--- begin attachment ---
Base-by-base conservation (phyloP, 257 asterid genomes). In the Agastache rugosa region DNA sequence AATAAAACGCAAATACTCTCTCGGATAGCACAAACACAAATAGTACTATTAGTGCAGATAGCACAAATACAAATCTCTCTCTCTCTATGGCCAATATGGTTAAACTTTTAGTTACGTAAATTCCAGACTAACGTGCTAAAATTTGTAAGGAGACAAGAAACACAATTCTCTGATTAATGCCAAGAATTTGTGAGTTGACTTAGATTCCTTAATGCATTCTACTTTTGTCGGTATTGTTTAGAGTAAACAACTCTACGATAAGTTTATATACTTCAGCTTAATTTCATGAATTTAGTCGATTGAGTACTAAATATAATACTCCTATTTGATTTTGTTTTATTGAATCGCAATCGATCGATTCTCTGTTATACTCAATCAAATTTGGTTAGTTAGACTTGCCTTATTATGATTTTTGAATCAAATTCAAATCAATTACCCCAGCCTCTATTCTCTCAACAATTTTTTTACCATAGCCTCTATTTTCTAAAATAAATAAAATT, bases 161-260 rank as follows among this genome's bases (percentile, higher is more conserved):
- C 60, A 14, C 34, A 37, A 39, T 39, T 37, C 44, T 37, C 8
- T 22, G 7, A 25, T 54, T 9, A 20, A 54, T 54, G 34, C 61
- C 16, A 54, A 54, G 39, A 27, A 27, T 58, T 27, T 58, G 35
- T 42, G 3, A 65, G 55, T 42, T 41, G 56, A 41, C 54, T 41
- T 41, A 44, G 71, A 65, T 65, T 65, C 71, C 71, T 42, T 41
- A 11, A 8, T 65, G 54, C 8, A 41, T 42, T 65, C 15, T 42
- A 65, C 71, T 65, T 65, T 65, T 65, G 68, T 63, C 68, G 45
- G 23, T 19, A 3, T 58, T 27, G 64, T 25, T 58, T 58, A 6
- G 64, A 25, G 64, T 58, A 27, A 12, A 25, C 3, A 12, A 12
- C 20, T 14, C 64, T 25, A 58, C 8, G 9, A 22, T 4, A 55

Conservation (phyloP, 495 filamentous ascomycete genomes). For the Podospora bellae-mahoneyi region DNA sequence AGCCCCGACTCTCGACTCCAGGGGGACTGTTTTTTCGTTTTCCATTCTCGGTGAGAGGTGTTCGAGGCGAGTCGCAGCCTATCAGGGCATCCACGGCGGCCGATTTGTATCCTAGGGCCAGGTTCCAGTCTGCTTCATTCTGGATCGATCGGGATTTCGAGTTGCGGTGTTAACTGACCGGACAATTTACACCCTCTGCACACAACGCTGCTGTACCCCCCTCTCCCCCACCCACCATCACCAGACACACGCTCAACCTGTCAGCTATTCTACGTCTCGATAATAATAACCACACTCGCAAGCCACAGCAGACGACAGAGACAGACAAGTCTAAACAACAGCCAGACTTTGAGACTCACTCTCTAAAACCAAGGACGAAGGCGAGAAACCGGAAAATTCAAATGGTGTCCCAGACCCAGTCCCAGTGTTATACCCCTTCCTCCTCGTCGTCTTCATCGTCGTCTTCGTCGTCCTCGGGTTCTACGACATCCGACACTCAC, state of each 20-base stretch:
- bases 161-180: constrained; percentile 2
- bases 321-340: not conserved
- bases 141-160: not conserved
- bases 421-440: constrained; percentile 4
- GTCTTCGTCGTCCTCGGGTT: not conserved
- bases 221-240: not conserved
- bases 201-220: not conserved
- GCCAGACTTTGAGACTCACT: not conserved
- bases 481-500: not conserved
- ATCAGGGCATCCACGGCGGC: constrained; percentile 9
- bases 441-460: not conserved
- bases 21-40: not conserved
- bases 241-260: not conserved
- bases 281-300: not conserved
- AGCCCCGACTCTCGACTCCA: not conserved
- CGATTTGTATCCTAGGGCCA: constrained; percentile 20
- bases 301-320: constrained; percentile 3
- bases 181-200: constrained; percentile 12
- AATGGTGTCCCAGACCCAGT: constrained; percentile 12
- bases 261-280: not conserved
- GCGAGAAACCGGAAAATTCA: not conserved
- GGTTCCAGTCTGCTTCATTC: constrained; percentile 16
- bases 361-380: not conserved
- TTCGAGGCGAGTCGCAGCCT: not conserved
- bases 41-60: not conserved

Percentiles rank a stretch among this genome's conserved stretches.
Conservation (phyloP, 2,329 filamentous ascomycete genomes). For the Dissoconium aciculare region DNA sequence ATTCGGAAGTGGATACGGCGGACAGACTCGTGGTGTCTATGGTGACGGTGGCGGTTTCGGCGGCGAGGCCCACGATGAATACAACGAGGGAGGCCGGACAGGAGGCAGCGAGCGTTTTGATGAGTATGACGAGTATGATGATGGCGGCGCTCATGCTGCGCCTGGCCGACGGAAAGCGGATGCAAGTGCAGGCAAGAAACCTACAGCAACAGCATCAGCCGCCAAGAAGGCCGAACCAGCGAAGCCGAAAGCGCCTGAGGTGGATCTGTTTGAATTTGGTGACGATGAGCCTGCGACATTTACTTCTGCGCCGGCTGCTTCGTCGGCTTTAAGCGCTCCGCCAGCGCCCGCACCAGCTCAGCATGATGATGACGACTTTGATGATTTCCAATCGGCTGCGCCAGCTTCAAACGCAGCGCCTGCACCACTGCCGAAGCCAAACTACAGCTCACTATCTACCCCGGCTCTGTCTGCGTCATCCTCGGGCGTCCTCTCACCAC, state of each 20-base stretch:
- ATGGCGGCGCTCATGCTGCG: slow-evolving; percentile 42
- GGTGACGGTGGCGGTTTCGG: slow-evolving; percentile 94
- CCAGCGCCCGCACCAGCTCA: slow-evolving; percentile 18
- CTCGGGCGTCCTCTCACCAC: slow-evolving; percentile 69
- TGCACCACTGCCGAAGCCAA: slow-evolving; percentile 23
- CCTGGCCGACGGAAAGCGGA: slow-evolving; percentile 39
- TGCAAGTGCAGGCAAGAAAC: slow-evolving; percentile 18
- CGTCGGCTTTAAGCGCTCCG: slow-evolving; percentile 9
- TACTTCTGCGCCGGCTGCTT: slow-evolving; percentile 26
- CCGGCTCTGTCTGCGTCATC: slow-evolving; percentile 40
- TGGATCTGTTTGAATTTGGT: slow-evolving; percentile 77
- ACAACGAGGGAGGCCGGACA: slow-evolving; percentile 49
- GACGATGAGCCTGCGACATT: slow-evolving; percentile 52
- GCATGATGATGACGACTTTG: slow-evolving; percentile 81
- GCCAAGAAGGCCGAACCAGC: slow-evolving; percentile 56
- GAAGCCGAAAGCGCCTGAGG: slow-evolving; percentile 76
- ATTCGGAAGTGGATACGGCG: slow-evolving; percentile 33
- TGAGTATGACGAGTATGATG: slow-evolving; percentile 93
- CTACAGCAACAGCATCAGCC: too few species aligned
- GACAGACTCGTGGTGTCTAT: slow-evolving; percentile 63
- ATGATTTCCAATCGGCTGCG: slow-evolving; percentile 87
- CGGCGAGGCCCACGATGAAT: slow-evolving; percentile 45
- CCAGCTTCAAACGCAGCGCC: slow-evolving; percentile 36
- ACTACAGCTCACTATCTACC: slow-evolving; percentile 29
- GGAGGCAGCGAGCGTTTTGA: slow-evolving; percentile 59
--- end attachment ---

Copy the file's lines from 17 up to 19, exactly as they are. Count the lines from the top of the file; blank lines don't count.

- GTCTTCGTCGTCCTCGGGTT: not conserved
- bases 221-240: not conserved
- bases 201-220: not conserved